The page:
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Dror Baron -
Worst-case constraints in compression and prediction

Andy Singer
and I developed an interest in lossless compression
systems where the output length is constrained not
to exceed the input length by more than *Delta* bits
(inputs are of length *N* and the output no more than *N+Delta*).
Our first result in this arena was to show that modified
Huffman codes that satisfy such constraints have a slightly higher
average coding length than regular Huffman codes, yet this extra
redundancy decays
exponentially with *Delta*.
D. Baron and
A. C. Singer,
"On the Cost of Worst-Case Coding Length Constraints,"
IEEE Transactions on Information Theory,
vol. 47, no.7, pp. 3088-3090, November 2001
(pdf).

Next, we considered the cost of these
constraints when ideal coding lengths based on
probability assignments are considered.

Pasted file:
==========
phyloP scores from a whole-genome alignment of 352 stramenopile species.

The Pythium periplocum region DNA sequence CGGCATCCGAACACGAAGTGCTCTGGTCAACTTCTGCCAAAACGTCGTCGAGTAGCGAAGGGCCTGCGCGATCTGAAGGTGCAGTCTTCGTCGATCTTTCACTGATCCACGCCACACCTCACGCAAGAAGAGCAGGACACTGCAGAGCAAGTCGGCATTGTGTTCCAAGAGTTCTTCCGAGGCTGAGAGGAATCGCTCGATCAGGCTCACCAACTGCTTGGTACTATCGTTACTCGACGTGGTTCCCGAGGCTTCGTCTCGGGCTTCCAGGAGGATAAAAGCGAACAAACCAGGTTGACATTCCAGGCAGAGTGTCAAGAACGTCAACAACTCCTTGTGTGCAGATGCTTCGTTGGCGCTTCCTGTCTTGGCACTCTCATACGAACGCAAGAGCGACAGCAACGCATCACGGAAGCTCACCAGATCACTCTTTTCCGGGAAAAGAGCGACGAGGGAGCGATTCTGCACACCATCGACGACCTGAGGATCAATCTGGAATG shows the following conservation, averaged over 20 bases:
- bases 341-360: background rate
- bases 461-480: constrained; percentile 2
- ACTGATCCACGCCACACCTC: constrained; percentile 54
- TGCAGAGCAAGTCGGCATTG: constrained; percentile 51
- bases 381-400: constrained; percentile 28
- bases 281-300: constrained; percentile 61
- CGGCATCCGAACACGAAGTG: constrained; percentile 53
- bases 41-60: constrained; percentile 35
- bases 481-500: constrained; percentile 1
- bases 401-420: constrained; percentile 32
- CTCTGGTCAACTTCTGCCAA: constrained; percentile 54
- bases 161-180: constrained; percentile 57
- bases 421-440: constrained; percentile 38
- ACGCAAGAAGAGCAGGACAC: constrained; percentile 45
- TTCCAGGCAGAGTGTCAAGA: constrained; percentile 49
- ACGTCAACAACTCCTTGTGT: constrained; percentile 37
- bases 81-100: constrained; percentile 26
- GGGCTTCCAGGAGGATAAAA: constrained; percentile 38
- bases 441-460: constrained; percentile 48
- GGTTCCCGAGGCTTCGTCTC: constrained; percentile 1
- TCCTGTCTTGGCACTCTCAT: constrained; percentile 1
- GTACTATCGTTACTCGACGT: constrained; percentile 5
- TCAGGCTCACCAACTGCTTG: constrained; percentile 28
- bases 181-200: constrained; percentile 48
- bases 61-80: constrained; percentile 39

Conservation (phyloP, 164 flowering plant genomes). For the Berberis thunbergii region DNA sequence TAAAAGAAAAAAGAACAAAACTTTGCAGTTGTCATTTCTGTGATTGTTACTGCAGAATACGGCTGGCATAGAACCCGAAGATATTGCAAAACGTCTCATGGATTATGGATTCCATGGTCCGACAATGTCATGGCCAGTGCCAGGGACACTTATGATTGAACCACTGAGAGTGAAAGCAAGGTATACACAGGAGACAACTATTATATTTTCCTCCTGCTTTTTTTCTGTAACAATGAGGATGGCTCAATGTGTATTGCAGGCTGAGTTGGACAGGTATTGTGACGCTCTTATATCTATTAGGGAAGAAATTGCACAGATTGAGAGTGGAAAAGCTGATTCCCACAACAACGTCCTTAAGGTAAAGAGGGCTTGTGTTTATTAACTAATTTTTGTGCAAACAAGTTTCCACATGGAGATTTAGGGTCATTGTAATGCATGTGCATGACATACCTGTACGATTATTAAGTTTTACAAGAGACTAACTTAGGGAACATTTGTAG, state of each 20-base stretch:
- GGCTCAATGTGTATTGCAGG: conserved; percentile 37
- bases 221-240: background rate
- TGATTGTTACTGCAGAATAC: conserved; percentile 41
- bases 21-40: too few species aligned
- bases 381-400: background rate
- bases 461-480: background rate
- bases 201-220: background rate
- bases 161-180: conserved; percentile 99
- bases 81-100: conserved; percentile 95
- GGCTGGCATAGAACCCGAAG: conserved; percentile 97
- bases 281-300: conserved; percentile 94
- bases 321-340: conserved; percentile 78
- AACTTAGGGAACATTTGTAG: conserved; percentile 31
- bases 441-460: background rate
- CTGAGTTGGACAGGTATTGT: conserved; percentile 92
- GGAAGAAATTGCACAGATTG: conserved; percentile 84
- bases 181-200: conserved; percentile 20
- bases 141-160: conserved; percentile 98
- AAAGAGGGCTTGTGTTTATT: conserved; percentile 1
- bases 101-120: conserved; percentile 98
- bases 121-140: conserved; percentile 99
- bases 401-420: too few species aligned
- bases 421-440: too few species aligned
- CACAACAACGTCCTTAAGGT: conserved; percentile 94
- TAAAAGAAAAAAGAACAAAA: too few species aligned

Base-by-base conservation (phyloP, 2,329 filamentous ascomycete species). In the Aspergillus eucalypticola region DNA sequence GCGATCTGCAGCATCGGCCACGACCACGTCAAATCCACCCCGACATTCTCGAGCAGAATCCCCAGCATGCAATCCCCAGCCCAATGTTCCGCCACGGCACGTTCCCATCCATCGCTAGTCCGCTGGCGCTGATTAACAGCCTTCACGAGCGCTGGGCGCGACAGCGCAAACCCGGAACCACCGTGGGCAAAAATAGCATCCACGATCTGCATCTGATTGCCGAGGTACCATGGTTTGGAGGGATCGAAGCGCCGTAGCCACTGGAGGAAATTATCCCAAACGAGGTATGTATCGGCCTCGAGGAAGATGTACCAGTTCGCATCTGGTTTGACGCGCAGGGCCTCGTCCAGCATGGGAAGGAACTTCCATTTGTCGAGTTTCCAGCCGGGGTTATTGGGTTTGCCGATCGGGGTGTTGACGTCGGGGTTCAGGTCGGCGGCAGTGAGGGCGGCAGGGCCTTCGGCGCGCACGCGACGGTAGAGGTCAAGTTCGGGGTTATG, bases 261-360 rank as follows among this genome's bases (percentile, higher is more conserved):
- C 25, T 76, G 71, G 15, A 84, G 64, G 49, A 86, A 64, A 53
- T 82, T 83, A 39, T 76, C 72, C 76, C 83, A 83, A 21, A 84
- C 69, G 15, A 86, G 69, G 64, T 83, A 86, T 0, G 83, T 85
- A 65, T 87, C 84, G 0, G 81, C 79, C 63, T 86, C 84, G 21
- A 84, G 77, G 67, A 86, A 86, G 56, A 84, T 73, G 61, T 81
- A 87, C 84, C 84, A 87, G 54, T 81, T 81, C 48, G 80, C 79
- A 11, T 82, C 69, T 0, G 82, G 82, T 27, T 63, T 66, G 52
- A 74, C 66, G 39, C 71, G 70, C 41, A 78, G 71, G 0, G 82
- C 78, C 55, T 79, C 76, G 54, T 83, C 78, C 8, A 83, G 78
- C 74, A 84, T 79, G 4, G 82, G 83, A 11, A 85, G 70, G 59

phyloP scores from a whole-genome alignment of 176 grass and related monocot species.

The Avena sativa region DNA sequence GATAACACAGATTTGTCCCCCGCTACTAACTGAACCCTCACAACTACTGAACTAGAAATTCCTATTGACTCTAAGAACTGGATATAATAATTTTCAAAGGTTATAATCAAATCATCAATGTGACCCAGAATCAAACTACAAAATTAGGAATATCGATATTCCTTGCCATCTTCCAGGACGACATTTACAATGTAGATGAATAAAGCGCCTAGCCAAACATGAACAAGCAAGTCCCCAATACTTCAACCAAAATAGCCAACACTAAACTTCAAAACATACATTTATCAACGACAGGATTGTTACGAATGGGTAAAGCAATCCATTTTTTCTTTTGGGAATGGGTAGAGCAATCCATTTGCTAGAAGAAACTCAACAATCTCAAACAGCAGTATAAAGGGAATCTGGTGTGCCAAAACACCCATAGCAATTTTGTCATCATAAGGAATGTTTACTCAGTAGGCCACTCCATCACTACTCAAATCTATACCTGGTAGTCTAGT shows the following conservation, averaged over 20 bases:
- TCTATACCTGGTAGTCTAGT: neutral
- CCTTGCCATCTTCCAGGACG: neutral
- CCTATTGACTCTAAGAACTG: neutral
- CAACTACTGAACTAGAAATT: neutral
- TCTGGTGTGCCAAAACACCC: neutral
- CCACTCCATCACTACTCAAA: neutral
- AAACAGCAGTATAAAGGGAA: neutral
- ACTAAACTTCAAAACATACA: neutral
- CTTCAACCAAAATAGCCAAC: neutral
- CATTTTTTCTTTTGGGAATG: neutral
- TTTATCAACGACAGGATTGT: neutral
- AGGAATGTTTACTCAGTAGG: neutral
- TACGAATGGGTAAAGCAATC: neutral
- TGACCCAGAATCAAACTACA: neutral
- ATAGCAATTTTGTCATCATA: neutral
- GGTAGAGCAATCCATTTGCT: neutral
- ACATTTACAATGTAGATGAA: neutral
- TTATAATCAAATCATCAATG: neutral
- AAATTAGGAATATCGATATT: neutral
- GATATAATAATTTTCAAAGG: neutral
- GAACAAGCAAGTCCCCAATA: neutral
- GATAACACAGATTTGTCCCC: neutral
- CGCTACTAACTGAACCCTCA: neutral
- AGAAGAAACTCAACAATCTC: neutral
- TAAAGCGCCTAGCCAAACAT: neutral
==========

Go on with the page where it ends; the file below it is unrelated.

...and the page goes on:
The main idea, as illustrated, is that the constraint modifies
the probability mass function (PMF) such that large probabilities
above some threshold are decreased, while small probabilities
are increased to all have the constrained (smallest allowed) value.
D. Baron,
A. C. Singer,
and R. G. Baraniuk,
"Probability Assignments with Worst-Case Coding Length Constraints,"
* Proceedings of 38th Annual Conference on Information Sciences and
Systems* (CISS2004), Princeton, NJ, March 2004
(pdf).

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Last updated December 2008
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